Our Cloak Salons are literally loaded down with Ladles', Misses' and Children's Fall Cloaks,
Jackets, Wraps, eta; they're in every conceivable and inconceivable style of weave and material.
Styles now est and prettiest. Prices beyond compare, and attainable by all.
LADIES', GENT'S AND CHILDREN'S UNDERWEAR.
An immense assortment at unusually low prices.
151 and 153 FEDERAL STREET, ALLEGHENY.
We have just received and have now ready for inspection,
beautiful China Dinner Sets, Pish Sets and a full line of nice
China, odd pieces, to which we invito the attention of the ladies.
R. P. WALLACE & CO.,
OPPOSITE ST. CHARLES.
School Opens Sept. 18th.
Yf arly Expense, $500.
Four Payments, $125.
A dnilts and classifies yonnp men and boys at any time; flts them for Ilnslncss, any College. Polytech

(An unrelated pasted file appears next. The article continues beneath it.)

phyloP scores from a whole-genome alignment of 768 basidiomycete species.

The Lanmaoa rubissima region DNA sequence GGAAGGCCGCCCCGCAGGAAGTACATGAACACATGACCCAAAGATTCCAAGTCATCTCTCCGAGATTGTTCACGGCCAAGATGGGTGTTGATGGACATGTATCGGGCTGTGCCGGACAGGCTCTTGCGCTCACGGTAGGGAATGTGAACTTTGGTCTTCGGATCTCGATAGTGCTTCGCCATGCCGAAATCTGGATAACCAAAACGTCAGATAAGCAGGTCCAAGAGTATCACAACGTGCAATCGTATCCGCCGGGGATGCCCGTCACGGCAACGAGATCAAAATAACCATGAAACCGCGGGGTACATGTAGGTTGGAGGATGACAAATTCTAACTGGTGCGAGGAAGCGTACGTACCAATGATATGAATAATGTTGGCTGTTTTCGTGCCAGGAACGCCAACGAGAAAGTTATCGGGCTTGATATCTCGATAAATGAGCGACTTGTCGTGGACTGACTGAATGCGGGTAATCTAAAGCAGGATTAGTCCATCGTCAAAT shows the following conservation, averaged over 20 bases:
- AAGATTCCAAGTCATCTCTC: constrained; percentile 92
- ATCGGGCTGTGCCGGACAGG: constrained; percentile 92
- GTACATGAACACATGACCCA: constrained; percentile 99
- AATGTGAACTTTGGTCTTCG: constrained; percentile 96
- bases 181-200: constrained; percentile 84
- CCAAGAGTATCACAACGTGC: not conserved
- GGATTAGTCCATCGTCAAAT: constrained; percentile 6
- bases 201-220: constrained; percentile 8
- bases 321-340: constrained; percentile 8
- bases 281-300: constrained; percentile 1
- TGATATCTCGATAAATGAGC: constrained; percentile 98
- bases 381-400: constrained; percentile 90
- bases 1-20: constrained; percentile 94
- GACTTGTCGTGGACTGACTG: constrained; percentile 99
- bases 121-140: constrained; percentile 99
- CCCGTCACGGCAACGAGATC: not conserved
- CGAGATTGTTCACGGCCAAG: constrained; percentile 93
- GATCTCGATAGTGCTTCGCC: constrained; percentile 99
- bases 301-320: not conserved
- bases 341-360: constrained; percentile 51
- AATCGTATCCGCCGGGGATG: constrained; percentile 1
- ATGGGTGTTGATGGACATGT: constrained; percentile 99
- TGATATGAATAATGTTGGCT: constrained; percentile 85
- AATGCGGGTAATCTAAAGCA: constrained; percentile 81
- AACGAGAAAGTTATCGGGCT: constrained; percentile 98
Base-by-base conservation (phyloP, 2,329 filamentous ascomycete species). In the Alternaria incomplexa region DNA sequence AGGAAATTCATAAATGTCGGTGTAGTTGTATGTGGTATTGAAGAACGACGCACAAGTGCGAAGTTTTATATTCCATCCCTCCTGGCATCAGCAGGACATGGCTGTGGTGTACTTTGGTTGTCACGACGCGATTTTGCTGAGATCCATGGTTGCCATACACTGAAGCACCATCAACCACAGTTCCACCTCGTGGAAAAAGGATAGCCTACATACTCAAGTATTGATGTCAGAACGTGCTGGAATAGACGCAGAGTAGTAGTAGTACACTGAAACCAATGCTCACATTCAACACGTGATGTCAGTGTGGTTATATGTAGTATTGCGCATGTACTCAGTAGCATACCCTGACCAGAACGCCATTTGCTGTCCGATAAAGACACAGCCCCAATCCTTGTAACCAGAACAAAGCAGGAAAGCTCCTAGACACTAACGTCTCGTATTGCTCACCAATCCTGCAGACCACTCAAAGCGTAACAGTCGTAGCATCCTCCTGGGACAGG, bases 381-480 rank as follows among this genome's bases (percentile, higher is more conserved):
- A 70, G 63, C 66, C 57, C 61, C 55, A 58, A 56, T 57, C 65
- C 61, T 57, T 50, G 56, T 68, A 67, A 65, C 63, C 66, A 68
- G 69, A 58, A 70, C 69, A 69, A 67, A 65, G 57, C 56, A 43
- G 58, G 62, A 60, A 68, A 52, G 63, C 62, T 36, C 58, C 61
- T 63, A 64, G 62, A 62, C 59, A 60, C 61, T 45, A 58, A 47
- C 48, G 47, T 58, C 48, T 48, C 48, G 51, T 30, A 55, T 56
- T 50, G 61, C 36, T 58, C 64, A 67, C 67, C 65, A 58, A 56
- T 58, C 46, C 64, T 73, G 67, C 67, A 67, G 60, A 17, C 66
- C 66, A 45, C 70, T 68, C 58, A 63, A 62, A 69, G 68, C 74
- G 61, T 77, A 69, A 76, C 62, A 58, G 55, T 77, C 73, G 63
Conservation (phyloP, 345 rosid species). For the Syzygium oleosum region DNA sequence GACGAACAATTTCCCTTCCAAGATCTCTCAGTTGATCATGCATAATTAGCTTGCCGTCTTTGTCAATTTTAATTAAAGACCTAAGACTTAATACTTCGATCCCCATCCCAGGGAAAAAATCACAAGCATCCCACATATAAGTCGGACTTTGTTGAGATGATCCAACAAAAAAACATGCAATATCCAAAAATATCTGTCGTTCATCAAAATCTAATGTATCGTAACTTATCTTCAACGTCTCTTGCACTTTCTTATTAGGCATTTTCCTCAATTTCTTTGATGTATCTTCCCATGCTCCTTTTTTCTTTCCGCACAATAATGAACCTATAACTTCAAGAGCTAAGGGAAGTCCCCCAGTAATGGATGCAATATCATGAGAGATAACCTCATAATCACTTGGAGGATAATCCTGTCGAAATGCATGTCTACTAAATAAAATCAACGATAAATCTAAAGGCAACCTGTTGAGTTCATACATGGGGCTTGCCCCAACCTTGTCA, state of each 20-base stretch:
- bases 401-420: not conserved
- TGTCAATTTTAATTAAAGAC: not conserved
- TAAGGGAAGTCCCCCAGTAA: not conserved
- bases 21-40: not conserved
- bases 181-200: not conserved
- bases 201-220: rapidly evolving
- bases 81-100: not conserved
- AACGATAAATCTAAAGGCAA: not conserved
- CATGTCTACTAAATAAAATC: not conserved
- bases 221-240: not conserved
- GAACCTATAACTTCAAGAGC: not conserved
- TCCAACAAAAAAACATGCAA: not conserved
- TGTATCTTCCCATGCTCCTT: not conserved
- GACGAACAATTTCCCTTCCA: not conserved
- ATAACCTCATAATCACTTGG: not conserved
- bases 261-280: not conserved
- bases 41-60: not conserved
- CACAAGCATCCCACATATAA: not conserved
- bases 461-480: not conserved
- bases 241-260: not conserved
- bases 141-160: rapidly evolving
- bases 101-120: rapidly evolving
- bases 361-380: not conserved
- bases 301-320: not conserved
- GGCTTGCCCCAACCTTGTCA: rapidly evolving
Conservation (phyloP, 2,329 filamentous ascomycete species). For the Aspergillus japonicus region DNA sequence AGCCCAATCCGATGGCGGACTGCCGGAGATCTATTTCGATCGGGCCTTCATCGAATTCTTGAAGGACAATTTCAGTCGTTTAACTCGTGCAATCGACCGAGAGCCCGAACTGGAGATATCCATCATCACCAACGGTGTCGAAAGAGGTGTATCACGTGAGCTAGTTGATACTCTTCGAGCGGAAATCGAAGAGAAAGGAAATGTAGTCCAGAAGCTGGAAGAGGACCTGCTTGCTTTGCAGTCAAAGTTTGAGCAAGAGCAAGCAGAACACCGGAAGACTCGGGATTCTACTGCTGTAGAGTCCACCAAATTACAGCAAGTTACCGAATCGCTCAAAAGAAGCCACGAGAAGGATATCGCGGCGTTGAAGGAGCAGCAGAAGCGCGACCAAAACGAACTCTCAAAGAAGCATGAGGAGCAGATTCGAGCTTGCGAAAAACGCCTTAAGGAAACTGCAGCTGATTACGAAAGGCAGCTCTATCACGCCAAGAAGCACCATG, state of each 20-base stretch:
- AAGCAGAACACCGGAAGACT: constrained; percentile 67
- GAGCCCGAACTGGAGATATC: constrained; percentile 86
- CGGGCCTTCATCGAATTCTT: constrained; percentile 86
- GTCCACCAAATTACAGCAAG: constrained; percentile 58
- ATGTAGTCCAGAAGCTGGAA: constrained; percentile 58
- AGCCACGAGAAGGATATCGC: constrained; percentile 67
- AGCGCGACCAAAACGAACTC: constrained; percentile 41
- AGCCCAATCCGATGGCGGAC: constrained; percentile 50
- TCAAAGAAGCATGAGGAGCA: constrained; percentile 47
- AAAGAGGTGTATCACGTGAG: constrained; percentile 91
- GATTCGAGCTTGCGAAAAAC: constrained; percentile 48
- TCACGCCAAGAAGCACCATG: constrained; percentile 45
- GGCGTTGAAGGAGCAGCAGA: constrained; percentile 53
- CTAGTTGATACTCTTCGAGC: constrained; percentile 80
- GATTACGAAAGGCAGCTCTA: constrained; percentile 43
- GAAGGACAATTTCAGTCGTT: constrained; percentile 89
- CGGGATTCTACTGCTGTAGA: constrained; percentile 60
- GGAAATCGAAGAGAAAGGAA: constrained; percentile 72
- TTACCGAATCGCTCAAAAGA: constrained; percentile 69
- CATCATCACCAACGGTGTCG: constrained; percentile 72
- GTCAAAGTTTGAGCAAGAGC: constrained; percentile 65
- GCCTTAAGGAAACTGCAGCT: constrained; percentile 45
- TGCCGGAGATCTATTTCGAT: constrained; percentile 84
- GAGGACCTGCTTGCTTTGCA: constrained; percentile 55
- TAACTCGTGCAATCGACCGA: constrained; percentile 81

nic School, for M est l'olnt or Annapolis. Graduating classes. One of tlie best equipped and best man
aped Schools. Good table. All stmlents board with the Principal. Teacbcrs ail men and graduates
of nrst-class Colleges. Fine buildings; single or double rooms. Every room has In It a steam radiator
and Is completely lurnlshed. Grounds (ten acres) for footbilU baseball, athletics, etc. Gymnasium,
bpccial ouuortuuitlcs lor apt students to advance rapidly. Private tutoring and special drill for back
ward boys. Patrons or students may select any studies, or a Business, Collejre-Preparatorv, Elec
trical, or Civll-Enginecrinfr course. Physical and ChPmlcal Laboratory. Practical Business Depart
ment, Shorthand, typewriting, etc., etc. More fully supplied with apparatus than any other College-
Fl icd nrlces co or everr expense.
free to any address. bUllIMO.
Proprietor, Mcdi.i, Pa.
Media, Pa., near Phils.